/Fisayo Soyombo opens training for young journalists, decries poor wage
Fisayo Soyombo opens training for young journalists, decries poor wage

Fisayo Soyombo opens training for young journalists, decries poor wage

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Multiple awards winning journalist and former editor of The Cable, an online publication, ‘Fisayo Soyombo, has announced a one-day interactive training for young journalists who are just starting out and those who haven’t started out but have an eye on a journalism career.

This is as he also identified low wage as the root of the standards and ethics deficiencies of journalism in Nigeria.

The training session is titled “Falling for journalism” and application for participation opens August 7.

Announcing the training on his Twitter handle, Soyombo said: “This training — a response to multiple requests for mentorship, many of which I’ve been unable to personally reply — will hold in the final week of August, on a date and at a venue to be privately communicated to attendees.

“I’ll host a small-size physical audience in Lagos and make a recording of the engagement privately available to other successful applicants who are unable to make Lagos due to COVID-19 restraints.

“To participate, please send your CV and a 200-word statement of interest to fixayosoyombo@gmail.com by Friday August 7, 2020.”

Blaming the problem in journalism in Nigeria on poor salaries, he said: “Although newspaper owners won’t admit it, low wage is perhaps the biggest issue in Nigerian journalism.

“It’s the root of the standards and ethics deficiencies of the industry. After this, it’s unpaid/delayed salaries.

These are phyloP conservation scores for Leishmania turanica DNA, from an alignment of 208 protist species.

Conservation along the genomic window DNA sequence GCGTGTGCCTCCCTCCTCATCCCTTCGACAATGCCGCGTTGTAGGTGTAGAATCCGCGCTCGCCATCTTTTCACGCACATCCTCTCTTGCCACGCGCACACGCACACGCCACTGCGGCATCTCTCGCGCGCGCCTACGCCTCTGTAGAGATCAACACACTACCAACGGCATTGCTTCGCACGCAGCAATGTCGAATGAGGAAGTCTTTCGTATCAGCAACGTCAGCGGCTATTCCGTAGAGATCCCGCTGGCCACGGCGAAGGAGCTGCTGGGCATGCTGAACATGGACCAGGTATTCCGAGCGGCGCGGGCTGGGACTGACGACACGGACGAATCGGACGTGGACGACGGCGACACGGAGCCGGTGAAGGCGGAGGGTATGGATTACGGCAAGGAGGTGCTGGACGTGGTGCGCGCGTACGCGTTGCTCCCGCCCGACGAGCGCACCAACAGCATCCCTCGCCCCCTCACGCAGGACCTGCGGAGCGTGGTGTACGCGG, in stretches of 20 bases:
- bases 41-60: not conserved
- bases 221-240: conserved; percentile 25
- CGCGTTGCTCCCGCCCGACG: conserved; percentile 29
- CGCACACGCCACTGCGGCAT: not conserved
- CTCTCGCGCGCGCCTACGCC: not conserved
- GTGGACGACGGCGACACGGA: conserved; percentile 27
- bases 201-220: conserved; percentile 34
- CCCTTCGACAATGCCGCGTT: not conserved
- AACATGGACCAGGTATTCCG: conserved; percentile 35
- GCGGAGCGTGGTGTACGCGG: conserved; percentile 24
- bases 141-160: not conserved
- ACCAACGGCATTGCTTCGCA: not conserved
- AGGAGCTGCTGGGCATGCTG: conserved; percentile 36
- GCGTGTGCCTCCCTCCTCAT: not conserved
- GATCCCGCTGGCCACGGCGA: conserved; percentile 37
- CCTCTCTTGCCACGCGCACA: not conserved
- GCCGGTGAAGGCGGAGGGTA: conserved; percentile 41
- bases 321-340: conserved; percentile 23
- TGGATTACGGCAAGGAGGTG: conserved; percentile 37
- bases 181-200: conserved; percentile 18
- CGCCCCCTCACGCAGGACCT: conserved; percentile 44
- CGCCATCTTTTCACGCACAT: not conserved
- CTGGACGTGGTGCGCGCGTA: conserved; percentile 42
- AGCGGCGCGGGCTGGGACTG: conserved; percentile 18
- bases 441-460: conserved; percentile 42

“It’s the reason journalism always struggles to attract premium writing talent from the larger pool of undergraduate Arts classes. Fix this and half the standards problem in Nigerian journalism is at once solved.”

He said despite the problem of poor salaries, there was need to continue to practise the profession properly and with passion.

According to him, the need to answer certain knotty questions informed his decision to carry out the training.

Said he: “But how do you love a low-paid job in an industry that, in addition, has become accustomed to unpaid and delayed salaries? How do you love a job that takes so much from you at the start but gives you so little in return?

“How can you stay away from envelopes — brown, white or electronic — in the absence of substantial and stable pay? And why should you even give a toss, in the first place? Why should you deem integrity as important a currency as your economic survival?

“And how can you earn respectability in a society where the mention of ‘journalist’ often arouses suspicion? These are some of the questions I plan to answer.”